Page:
Peggy also announced that next year GCGC would be giving out several $200 community garden grants to those gardens that are unsuccessful in obtaining a City or Scotts grant. And GCGC will provide scholarships to the Conservatory's We Dig Ohio, community garden summit on March 12, 2016. (Thank you Bill and Fiona for moving the date up a month so that it will not coincide with the SACG's Opening Day). Admission is $60 and includes lunch and snacks.
We then opened the meeting to gardening questions so that we could share gardening tips with each other. I also shared African Marigold seeds that I had saved from the prior week. One of the early questions was about the difference between urban farming and community gardening because she had recently visited a "farm" that was smaller than some community gardens. My take: real farms aim to make a profit; gardens do not.
We then discussed hauling yard waste to Ohio Mulch or Kurtz Brothers (for free) and I mentioned that the Tool Library was giving away lawn waste bags and that we put non-compostable items (like tomato vines, stalks, tomatoes, etc.) in those bags so that they can be turned into compost by the City, Ohio Mulch or Kurtz Brothers. Someone said that they didn’t know what we meant by Kurtz Brothers (which, frankly, floored me). You see, area municipalities have been taking the leaves they gather from our curbs (and from our lawn waste bags) and putting them in giant (i.e., house sized) piles so that they can be composted. The City has its own composting facility at Jackson Pike and they treat the lawn waste with filtered human sewage (which amps up the nitrogen content) and sell it as Com-Til. It is not strictly organic, but it does magic things with plants. Golf courses use it and the City used to give it away to area community gardens. When the SACG started, the City used to give 15 cy. The next year it was 10 cy. Then it was 5. Now it is nothing. The City also used to let us drive to Jackson Pike and buy Com-Til at wholesale prices. We could load our pick up trucks or fill buckets or bags (which they would weigh). Not anymore. Now, we have to buy it in retail bags from Ohio Mulch or Kurtz Brothers. We can still buy leaf mold and compost at wholesale prices from Ohio Mulch or Kurtz Brothers. When the SACG broke ground, Kurtz Brothers donated 20 cy of compost so that we could spread three inches of compost on all of our plots. This made a huge difference for us in having a wildly productive garden. Later, they donated huge piles of it to FPC to distribute to area community gardens. Ohio Mulch has a similar donation program.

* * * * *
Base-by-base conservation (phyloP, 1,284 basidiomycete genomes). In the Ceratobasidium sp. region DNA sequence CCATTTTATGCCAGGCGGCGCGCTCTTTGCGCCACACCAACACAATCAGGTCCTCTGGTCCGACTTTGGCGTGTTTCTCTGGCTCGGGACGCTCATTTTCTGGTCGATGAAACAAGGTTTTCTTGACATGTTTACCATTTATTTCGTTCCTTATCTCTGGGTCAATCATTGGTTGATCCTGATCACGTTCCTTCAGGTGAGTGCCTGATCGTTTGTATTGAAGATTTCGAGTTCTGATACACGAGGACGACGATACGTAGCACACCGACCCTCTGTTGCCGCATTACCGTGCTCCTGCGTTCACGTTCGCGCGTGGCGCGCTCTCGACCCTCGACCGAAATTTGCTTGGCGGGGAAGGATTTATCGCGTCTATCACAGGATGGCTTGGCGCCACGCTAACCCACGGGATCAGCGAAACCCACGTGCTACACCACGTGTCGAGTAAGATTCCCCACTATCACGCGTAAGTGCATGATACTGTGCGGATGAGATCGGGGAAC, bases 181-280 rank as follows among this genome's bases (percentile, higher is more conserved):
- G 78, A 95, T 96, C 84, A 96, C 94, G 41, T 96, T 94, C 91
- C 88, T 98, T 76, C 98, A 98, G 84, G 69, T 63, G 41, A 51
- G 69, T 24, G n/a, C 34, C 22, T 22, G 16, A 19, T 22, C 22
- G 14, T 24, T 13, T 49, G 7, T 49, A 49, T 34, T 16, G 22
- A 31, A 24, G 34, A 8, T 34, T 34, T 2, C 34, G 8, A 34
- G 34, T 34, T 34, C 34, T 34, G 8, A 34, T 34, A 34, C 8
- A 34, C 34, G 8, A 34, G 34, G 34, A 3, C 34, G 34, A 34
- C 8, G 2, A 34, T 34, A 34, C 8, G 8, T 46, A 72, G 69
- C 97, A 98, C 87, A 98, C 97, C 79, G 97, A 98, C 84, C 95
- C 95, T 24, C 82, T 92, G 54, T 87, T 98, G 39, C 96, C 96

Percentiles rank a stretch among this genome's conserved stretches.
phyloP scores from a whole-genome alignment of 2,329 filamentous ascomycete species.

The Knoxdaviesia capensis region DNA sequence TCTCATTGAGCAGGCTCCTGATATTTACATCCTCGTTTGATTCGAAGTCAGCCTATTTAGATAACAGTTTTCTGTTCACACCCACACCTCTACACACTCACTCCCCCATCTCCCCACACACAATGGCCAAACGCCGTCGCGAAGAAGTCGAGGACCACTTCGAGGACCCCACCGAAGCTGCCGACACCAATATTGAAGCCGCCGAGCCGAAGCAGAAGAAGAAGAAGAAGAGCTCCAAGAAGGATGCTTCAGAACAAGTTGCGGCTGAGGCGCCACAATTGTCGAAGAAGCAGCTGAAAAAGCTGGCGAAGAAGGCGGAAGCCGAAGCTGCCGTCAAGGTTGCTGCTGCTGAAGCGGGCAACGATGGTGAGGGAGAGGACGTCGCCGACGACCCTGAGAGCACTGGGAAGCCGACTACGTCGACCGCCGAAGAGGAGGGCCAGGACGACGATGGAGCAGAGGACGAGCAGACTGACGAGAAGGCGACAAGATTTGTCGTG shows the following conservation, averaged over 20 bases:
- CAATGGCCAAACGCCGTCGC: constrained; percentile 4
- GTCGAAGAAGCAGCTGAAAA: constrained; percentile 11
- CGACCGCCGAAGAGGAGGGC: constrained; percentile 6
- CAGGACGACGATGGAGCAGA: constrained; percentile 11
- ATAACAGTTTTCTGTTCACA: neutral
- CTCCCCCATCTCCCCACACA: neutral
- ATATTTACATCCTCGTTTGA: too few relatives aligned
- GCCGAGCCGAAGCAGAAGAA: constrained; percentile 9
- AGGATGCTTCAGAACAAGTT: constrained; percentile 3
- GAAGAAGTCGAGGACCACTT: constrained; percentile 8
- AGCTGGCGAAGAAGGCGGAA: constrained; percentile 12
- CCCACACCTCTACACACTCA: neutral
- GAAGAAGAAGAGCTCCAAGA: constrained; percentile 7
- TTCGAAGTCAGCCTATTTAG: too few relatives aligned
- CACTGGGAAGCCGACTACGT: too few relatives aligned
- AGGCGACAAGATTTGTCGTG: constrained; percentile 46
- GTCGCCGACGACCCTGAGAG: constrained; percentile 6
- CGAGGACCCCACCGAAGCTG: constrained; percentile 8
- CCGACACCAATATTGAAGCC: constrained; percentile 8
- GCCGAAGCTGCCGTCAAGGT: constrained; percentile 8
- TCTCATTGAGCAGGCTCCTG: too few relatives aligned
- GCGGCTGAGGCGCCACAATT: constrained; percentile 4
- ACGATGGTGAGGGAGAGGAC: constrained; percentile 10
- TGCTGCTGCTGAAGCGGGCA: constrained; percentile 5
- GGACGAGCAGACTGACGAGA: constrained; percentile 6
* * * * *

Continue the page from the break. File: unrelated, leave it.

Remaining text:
Commercial composters can create giant piles of compost, which generate the amount of heat necessary to kill microbes, diseases and seeds. We cannot do that with our small compost bins at the SACG. The heat from compost piles can generate enough heat to warm greenhouses in the winter. In fact, the Dispatch is running a video about how a Granville high school senior ran water pipes through their compost piles to heat the water that they use in the greenhouse to raise tilapia (a tropical fish) to feed the students in the cafeteria.